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Date: 2017-02-05 10:25 pm (UTC)
hairyears: (Default)
From: [personal profile] hairyears
I had hoped that the NHS would resist that, but I've heard no mention of it if they did.

Successive Home Secretaries - not all of them Conservative - have put pressure on the Police to record the immigration status of everyone they interview. The Chief Constables had, until two years ago, refused to co-operate with that: their view had been that anyone can approach the Police and report a crime, without fear that they'll be asked a question that might lead to deportation.

Now potential witnesses no longer fear that an encounter with the police and the courts might lead to deportation: they know it will.

I do not doubt that we will now see adults and children left unregistered with a GP, and kept from hospital until their condition is perceived as even more dangerous than detention and deportation.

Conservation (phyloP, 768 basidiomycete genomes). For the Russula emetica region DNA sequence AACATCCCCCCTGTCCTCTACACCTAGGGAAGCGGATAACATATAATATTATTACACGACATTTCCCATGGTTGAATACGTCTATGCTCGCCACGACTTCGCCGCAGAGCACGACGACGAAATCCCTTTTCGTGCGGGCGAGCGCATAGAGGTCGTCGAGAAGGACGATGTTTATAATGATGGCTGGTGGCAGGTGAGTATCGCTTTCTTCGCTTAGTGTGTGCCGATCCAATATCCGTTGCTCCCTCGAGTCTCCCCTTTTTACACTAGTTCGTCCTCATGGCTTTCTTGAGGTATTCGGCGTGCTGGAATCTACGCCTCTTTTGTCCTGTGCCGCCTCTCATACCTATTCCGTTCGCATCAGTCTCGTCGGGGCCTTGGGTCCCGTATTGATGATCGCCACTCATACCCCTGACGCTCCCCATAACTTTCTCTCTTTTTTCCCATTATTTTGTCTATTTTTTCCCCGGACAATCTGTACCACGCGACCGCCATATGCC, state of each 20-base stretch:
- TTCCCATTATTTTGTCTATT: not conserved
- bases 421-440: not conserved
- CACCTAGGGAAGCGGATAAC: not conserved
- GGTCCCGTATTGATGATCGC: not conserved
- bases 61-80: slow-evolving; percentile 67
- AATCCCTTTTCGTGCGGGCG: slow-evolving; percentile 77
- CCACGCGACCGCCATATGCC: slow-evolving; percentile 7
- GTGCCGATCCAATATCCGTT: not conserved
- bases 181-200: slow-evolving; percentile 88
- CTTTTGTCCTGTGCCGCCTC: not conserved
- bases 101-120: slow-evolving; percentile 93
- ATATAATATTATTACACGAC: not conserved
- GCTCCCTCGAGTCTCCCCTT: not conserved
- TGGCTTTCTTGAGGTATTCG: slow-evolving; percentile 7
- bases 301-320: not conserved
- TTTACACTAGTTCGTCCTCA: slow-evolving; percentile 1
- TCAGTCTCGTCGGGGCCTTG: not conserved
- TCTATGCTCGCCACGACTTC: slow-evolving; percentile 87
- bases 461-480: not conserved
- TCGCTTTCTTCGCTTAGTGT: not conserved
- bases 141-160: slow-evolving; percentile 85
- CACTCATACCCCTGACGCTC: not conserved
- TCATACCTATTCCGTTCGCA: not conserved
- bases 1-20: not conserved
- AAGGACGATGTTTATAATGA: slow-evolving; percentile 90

This will play out very badly indeed when multiple-resistant tuberculosis - or XDR-tuberculosis - comes visiting from the Indian subcontinent or Eastern European countries with unwelcome guests from Russia.

I fear that the authors of this policy look forward to the political gains that can be made, inflaming xenophobia with alarmist propaganda about foreigners in festering slums eagerly infecting our loved ones with deadly diseases.

I may, of course, be unduly cynical - frankly, uncharitable - in ascribing such a motive. But the best interpretation is that Mrs May, and who are collaborating in this, are worse than *very* stupid.
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Miscellaneous. Eclectic. Random. Perhaps markedly literate, or at least suffering from the compulsion to read any text that presents itself, including cereal boxes.

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